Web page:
Waiting for my flight to #et4online

In returning from the #et4online conference, I think that there are a number of great conversations, thoughts, and questions I am left with. So, fortunately for my readers, what happens at an #et4online conference in Las Vegas, will NOT stay in Vegas.

Here are a few #et4online conference highlights, notes & tweets (I am not alone – as I know @tjoosten does this as well):

  1. Location Location Location – Kudos for the Planet Hollywood site. Easy to get around, wifi access was great, it was the middle of the strip & close to some great restaurants, and, most importantly, Rex Manning from Empire Records looked over me while I sleep. What more could a gal want?
  2. #EdTechCareer Forum Round Tables – This was the 1st year to start this initiative; however we had a decent turn out and more importantly conversation with our facilitators @amcollier @veletsianos@tjoosten, @whitneykilgore, Kevin Grazino & Rachel Salas-Didier. Thank you to the emerging scholars and career-seekers who stopped by to talk about direction in the field, finding passion, planning for career applications, and more around the job search and career development we have in the #edtech field.
  3. Keynote: What’s That Coming Over the Hill? Digital Futures, Emerging Cultures, New Learning c/o @timbuckteeth This chat had a malay of ideas and experiences for connected learning and pedagogy. Unfortunately Steve had to return back to #PELC13 back in Plymouth, otherwise it would have been great to pick his brain about e-learning more.  Here are a few notes myself & others took via Twitter from his talk.
  4. Plenary: Seven Tales of Learning Online with Emerging Technologies with @veletsianos I like how George shared his learning experiences as a student, researcher, and instructor to help us look critically and realistically at how we are using emerging technologies in education. Here are a few collected tweets from the talk.
  5. The Launch Pad: What a great way to show case Ed Tech start ups, and provide an space in the conference to discuss how educators/developers can work together and collaborate to pilot these initiatives. It was great to connect with Lida & Scott from @Ginkgotree after our BreakDrink.com podcast last October to demo the product. Great to hang out & hopefully we’ll connect again in MI soon!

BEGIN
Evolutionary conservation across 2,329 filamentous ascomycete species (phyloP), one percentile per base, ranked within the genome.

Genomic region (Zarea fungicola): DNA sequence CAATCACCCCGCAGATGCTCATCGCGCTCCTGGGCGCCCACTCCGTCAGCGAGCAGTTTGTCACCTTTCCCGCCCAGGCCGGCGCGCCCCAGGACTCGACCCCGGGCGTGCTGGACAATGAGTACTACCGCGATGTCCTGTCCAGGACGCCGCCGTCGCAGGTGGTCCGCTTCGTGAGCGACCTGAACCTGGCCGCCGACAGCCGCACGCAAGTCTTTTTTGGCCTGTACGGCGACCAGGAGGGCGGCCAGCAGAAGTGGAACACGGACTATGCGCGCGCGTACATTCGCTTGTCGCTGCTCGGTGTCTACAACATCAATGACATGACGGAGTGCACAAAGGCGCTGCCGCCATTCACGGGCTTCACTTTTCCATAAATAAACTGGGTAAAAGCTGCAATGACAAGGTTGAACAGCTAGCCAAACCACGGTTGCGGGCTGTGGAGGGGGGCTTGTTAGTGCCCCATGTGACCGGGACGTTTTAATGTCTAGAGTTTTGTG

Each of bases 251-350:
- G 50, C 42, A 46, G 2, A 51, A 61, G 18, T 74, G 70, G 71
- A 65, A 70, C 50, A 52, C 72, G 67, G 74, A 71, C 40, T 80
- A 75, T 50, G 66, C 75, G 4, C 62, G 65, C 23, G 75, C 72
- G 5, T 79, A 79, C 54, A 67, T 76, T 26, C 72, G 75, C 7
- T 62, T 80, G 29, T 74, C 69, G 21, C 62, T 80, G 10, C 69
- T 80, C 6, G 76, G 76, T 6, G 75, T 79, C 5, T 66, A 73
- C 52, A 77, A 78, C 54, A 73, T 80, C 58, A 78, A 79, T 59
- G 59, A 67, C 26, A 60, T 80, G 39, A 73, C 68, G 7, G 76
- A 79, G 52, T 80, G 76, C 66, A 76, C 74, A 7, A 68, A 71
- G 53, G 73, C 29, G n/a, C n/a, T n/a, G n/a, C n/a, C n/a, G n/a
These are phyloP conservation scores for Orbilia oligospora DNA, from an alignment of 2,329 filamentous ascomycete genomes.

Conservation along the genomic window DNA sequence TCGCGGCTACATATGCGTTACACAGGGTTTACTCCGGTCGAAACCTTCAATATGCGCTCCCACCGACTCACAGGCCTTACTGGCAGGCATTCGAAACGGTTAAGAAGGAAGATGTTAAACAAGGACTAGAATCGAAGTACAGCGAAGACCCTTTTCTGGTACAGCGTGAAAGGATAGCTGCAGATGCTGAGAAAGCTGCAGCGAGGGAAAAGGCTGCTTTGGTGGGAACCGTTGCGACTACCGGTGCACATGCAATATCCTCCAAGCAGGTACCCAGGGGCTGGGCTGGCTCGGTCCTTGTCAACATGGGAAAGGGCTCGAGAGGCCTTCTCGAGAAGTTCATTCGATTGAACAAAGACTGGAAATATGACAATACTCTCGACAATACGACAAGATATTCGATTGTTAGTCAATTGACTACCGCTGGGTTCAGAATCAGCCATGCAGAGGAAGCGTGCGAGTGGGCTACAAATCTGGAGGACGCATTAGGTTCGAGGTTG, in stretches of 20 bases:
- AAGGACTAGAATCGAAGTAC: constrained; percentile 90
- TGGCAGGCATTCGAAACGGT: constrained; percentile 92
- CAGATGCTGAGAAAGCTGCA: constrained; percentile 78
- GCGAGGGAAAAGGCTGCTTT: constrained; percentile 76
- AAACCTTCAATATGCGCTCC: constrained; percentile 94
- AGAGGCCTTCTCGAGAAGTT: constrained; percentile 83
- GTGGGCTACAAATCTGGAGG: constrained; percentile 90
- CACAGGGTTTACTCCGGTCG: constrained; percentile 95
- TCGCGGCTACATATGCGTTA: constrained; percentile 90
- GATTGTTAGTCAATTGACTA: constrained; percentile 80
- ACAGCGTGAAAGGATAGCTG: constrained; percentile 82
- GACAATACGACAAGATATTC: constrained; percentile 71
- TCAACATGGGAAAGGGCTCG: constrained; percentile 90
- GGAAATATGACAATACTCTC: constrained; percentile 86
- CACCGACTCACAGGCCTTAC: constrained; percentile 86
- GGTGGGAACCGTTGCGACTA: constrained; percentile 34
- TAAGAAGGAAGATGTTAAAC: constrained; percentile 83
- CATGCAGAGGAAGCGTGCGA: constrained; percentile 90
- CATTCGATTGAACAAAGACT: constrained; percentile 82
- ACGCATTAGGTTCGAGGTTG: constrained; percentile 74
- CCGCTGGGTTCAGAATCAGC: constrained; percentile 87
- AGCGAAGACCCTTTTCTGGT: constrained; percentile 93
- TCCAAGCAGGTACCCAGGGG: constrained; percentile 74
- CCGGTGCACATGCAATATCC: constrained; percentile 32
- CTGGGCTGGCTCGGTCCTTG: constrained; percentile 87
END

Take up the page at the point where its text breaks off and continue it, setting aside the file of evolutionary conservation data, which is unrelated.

6. Discussion & Dialogues of Education Is and Is Not – Specifically what is broken or needs to be fixed, and the reality of this statement. I appreciate how George Veletsianos engages in this more on his blog post, and chat with Amy Collier encouraged me more to think about the change, challenges, and issues being labeled in higher education and for online learning.
  7. #UNet4online: Open Space Technology – These sessions were threaded throughout the conference program and facilitated by Jennifer Ross (@jar) to encourage conversations and idea-swapping for online learning. I was able to attend one on April 10th and the final one on April 11th. I appreciated the  free space to challenge, ask questions, brainstorm, and share ideas/practices with peers. Shout out to the #unet4online tweeps: @amcollier ,@rasebastian, @veletsianos@KavuBob, @jleung81, @g4m, @johnrturnerhpt, @jar@hollyrae, @desertjul & @markjwlee who joined in on various unconference conversations. We were able to  talk about valuable ideas for learning including distributed flip educational models (not.a.MOOC),  higher education organizational design/culture, and ownership in education. Want to learn more? Check out the fantastic post on the (f)unconference from Amy Collier or my rough Google doc notes.
  8. Getting Social  – For me, this is why you attend a conference. I love connecting with others and learning how they are working with students, researching ideas, and just having some great banter. I am glad I got some quality time with @amcollier, catch up time with @tjoosten & @veletsianos, and hang time with new friends, such as @jar @dwicksspu & @kavubob. For those of you who were social [media] online – it was nice to connect via the #et4online hashtag. Let’s continue the conversation.

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Thanks to David Wicks (@dwicksspu) for inviting me to join the #et4online conference steering committee. I look forward to 2014 #et4online planning in Dallas, TX. Giddy up! For those of you who are going to Summerfest & #Blend13 – I will see you in July. 🙂